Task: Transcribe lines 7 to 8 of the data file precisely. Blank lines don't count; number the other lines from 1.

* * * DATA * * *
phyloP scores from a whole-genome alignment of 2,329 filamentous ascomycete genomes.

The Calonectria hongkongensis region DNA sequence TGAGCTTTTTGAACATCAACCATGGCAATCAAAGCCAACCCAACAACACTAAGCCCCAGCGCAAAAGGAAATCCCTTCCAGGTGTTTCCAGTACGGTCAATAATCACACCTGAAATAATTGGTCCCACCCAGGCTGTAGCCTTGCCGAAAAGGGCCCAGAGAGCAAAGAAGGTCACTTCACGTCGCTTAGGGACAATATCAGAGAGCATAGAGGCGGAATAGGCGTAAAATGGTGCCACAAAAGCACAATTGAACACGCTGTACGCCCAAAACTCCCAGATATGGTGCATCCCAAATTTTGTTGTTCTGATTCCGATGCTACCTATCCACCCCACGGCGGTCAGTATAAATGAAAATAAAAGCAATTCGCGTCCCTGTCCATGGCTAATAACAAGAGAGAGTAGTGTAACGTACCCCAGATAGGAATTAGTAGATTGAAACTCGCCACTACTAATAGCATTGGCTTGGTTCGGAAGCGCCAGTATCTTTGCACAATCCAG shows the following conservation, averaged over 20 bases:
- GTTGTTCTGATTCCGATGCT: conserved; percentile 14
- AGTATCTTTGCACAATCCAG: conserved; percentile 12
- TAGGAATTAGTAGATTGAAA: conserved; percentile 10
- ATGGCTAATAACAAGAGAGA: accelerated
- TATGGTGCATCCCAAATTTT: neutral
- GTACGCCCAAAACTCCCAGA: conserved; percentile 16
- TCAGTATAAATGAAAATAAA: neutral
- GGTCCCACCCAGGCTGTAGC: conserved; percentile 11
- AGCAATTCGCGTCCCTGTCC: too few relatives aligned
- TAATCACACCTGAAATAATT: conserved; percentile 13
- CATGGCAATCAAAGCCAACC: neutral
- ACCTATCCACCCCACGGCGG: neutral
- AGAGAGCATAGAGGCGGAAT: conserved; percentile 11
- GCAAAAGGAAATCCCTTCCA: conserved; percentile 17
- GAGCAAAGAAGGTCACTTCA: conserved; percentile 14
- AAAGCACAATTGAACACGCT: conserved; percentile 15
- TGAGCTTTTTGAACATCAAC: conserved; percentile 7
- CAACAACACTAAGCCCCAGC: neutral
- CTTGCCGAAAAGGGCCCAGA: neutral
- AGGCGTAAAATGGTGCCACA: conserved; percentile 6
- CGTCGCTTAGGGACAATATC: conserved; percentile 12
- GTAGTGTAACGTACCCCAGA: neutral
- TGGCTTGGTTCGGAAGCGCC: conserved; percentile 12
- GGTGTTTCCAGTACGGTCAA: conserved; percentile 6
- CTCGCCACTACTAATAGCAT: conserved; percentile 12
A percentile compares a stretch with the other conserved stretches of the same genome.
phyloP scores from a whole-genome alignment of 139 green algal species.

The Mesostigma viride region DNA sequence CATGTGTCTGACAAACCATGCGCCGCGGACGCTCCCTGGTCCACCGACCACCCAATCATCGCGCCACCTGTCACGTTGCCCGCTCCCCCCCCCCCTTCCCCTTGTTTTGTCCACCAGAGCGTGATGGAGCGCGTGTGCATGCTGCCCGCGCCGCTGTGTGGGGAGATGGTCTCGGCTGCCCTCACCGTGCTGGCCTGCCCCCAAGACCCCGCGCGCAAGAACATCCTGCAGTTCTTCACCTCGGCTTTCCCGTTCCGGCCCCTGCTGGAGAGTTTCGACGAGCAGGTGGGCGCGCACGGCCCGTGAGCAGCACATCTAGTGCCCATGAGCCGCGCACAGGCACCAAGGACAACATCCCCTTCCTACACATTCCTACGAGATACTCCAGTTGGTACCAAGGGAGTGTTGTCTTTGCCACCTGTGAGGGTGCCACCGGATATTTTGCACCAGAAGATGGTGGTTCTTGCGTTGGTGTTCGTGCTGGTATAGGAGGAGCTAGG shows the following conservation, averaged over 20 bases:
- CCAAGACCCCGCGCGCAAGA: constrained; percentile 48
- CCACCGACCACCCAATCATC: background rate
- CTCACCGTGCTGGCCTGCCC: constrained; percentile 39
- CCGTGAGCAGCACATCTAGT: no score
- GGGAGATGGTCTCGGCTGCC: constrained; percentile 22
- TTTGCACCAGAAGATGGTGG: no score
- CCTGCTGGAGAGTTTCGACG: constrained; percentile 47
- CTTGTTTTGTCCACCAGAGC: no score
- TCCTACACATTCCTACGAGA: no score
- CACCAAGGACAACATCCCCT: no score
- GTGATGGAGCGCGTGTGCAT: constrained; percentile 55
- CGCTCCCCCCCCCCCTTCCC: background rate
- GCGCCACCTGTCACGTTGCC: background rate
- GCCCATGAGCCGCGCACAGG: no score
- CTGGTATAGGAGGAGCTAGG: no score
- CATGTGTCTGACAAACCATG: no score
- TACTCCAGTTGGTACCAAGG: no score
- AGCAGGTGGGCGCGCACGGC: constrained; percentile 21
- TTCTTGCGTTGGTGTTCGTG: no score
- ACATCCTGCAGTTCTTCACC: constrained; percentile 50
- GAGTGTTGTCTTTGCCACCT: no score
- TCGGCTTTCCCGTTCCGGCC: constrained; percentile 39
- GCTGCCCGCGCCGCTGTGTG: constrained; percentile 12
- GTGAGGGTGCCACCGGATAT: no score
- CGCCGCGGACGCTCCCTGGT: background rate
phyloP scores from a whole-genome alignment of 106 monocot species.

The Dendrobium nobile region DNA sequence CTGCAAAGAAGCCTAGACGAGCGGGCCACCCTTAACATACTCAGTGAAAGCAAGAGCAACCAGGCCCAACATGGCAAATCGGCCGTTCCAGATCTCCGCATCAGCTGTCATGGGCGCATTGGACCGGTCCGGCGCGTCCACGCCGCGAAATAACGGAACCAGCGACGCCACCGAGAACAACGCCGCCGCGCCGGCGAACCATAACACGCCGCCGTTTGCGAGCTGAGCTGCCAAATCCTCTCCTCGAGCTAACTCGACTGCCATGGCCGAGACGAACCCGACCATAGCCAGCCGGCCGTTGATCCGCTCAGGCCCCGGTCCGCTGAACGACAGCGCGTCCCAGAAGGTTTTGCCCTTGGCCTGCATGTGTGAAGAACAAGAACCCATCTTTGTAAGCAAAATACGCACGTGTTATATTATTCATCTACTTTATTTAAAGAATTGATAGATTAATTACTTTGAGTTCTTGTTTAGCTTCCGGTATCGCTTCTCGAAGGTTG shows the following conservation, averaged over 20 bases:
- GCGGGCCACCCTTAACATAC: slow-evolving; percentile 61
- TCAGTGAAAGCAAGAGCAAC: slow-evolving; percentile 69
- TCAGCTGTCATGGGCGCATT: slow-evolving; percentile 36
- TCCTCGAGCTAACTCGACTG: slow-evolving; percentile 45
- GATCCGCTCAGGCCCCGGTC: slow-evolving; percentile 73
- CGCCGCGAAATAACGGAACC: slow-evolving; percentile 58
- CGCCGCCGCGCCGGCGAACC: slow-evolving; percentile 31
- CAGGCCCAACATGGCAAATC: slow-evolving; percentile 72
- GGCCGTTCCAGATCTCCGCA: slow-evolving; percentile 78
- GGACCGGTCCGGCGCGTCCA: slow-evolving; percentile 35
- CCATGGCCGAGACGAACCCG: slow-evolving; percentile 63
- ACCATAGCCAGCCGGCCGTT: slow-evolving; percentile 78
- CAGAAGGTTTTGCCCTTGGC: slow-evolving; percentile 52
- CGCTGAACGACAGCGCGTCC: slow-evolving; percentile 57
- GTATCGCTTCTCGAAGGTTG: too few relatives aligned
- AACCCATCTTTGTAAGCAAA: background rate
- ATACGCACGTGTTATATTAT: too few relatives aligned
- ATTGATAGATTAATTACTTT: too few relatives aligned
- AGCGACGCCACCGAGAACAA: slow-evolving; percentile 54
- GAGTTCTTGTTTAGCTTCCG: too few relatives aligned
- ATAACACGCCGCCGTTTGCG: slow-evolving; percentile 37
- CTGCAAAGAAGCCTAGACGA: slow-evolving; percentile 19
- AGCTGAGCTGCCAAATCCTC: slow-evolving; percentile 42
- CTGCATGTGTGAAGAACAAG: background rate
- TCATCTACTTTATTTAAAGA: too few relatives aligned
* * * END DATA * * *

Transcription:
- TATGGTGCATCCCAAATTTT: neutral
- GTACGCCCAAAACTCCCAGA: conserved; percentile 16